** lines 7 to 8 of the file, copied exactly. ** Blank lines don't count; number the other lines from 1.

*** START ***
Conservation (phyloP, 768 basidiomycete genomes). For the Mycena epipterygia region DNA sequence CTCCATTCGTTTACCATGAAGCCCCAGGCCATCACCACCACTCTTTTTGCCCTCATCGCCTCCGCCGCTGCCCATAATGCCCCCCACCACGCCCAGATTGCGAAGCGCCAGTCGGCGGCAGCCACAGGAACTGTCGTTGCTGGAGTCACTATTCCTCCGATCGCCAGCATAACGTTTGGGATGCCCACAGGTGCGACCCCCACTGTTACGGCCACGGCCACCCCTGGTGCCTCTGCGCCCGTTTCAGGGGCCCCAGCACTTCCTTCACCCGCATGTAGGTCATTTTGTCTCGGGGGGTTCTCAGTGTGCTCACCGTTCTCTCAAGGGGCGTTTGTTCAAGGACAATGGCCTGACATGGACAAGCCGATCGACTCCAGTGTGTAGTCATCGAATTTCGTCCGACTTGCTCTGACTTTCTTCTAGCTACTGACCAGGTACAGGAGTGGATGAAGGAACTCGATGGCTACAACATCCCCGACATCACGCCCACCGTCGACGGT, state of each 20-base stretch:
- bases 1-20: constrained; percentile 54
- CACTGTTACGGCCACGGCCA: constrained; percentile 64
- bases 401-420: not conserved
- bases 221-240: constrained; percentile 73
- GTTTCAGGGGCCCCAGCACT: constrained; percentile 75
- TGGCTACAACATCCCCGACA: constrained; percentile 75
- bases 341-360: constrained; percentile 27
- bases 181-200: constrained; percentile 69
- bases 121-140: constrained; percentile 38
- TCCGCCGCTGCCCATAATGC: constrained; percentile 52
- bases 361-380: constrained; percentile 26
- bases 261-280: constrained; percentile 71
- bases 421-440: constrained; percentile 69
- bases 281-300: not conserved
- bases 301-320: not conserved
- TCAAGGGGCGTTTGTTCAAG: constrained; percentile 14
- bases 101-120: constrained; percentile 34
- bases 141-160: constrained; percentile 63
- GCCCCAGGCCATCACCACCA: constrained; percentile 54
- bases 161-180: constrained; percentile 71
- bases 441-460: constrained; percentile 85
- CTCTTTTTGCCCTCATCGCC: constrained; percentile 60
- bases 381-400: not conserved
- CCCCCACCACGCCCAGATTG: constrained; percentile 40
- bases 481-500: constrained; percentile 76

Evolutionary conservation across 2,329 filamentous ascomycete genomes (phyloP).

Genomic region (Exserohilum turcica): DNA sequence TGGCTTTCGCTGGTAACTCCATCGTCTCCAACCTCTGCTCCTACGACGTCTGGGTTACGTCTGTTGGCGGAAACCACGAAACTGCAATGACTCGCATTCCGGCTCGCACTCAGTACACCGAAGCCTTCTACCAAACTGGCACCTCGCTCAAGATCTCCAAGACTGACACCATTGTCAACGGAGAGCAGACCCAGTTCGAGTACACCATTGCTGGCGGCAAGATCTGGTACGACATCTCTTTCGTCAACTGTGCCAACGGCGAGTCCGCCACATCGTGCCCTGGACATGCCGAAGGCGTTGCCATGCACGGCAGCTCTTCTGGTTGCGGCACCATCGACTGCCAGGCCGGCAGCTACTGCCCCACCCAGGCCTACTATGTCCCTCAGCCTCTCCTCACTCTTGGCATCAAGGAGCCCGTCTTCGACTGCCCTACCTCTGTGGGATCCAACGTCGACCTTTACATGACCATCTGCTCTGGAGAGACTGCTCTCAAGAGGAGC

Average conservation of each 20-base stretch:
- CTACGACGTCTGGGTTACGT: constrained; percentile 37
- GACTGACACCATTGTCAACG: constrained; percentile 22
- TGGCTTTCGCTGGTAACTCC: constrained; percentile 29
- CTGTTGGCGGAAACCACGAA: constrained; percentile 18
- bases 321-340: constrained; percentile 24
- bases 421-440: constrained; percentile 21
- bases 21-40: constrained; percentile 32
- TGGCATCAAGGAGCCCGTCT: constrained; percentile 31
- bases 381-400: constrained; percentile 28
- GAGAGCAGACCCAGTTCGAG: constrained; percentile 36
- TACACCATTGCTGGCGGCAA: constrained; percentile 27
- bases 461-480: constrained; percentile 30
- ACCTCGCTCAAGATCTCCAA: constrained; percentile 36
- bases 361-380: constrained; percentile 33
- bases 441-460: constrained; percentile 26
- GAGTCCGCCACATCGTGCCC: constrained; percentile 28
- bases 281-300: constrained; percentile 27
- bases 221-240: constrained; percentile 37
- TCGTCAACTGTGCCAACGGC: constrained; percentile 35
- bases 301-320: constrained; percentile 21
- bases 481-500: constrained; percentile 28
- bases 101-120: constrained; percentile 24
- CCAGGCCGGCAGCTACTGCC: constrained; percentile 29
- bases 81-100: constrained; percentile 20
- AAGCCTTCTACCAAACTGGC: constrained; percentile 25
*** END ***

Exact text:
- TGGCTACAACATCCCCGACA: constrained; percentile 75
- bases 341-360: constrained; percentile 27